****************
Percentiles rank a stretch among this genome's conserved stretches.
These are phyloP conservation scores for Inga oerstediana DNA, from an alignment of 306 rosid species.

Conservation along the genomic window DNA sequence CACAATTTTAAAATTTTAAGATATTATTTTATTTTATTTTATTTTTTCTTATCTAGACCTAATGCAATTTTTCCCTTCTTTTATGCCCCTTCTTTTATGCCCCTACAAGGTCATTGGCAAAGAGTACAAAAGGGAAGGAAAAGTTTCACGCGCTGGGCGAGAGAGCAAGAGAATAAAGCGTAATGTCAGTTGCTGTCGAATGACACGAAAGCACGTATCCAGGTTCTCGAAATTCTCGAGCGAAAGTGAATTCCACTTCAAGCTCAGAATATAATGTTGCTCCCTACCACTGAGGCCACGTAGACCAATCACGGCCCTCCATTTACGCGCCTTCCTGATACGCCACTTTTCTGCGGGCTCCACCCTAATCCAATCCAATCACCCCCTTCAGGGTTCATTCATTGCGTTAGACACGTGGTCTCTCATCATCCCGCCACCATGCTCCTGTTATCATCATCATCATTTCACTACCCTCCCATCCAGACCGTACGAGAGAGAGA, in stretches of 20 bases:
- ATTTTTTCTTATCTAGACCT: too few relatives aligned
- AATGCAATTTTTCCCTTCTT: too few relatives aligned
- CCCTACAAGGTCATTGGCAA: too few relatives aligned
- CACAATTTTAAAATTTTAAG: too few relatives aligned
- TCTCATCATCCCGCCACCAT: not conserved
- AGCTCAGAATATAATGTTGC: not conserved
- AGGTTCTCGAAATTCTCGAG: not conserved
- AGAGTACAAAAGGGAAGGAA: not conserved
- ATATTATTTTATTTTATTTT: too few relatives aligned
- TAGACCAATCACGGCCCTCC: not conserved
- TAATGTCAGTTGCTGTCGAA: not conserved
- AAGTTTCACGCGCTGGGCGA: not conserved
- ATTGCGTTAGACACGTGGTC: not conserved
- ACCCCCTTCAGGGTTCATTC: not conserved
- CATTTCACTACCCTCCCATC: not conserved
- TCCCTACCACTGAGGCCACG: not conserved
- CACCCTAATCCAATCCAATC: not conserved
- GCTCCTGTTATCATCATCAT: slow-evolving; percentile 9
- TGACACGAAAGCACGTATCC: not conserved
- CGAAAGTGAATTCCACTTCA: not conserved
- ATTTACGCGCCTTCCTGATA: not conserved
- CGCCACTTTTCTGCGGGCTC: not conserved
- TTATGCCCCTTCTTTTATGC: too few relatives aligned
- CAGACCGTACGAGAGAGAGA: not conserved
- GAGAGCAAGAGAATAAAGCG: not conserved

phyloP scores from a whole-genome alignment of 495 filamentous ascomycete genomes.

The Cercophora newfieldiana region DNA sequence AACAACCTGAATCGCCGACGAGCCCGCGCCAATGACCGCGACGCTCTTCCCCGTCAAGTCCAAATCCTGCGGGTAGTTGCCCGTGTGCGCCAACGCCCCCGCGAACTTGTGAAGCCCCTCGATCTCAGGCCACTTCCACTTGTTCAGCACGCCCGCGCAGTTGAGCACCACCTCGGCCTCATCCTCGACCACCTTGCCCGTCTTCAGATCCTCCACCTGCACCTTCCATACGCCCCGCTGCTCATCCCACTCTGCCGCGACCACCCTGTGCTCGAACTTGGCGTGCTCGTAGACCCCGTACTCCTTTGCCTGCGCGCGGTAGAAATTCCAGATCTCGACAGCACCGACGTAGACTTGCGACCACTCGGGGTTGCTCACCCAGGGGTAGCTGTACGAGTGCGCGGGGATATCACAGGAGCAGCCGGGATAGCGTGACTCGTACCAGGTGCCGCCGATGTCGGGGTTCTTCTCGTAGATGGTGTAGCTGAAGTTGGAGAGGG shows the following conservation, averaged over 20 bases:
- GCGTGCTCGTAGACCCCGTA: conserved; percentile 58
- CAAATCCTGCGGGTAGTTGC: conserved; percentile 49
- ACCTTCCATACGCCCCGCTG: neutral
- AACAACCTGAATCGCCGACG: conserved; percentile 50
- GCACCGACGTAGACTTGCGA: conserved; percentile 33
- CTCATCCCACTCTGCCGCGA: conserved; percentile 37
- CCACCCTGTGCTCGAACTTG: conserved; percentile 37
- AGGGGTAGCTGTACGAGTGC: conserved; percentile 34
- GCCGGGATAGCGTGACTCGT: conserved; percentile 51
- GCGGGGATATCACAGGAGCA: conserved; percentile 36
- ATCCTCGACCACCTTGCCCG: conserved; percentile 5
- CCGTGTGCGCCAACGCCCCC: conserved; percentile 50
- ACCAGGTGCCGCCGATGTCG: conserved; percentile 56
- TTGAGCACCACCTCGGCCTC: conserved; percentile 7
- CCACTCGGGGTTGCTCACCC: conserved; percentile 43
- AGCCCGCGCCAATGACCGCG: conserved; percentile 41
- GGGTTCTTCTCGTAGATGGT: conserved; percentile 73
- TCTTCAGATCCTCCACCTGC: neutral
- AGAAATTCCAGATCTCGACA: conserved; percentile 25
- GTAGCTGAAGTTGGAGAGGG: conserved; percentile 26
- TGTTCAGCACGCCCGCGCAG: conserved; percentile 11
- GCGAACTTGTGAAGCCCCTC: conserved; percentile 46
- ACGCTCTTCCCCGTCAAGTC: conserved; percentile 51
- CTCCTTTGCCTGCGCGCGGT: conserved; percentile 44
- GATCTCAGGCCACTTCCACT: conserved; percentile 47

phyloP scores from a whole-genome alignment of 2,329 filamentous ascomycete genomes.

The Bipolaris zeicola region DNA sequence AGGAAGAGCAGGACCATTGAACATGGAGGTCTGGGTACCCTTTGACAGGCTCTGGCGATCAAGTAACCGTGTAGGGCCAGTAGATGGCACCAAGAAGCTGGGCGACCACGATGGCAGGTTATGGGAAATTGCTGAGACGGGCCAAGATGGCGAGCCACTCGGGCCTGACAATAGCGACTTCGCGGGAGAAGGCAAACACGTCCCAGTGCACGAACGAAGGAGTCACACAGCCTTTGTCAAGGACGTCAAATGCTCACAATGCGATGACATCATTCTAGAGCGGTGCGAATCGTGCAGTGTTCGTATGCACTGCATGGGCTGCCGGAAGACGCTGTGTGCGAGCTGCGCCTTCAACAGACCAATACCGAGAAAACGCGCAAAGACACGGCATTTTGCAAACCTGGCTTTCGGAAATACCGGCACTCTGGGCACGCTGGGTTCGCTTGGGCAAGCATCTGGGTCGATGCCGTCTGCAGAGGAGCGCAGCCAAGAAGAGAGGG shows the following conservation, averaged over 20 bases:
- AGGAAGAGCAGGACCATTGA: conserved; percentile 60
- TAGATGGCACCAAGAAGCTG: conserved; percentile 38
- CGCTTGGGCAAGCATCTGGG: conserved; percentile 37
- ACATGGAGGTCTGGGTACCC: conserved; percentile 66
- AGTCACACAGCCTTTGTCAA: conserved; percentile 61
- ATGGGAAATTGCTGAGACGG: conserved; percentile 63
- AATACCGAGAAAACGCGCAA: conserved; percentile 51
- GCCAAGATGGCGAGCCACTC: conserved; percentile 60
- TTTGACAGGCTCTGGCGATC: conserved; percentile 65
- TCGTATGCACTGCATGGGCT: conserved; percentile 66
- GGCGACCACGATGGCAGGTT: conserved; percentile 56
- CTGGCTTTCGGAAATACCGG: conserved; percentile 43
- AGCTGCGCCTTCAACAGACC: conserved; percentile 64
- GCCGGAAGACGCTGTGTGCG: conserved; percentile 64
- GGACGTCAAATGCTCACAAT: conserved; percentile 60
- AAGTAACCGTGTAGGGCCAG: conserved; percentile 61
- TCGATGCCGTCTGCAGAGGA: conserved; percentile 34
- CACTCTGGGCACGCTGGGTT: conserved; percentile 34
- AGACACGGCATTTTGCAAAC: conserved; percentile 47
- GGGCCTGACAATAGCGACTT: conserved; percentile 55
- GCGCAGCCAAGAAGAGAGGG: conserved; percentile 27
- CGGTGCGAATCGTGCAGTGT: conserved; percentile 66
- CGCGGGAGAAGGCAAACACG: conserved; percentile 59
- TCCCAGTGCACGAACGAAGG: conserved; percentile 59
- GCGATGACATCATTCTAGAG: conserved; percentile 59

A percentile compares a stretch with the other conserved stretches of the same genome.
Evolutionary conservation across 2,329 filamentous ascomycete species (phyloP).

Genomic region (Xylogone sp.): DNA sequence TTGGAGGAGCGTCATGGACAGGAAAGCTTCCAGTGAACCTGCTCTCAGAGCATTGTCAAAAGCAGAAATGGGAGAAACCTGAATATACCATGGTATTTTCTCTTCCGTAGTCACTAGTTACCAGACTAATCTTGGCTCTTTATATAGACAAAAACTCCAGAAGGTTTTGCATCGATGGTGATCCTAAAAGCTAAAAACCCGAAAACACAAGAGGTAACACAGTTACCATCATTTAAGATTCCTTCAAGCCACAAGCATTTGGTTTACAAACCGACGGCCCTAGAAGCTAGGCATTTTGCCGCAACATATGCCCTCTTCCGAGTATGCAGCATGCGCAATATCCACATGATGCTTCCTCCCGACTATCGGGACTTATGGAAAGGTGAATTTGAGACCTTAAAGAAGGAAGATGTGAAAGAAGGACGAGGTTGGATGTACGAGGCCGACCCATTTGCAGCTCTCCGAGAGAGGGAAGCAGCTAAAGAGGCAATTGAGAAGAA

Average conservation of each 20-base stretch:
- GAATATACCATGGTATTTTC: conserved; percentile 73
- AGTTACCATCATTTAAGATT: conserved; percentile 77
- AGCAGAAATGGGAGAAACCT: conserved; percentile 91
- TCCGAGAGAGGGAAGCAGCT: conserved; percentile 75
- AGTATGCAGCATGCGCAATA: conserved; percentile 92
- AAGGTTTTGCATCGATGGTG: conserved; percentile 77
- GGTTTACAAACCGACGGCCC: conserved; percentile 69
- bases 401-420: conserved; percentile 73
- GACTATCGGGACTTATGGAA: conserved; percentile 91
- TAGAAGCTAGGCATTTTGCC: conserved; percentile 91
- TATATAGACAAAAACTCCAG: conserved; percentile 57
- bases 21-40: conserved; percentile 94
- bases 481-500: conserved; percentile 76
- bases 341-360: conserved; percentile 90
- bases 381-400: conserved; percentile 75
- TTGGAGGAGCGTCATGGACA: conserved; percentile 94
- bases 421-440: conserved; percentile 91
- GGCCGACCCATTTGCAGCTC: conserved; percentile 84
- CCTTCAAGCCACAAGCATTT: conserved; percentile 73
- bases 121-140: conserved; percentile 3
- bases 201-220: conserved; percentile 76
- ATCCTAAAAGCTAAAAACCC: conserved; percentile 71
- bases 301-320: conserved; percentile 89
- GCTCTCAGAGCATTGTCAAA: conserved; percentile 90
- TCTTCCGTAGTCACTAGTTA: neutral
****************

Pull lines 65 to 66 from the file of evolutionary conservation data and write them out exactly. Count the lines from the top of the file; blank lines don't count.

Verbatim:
- GCCAAGATGGCGAGCCACTC: conserved; percentile 60
- TTTGACAGGCTCTGGCGATC: conserved; percentile 65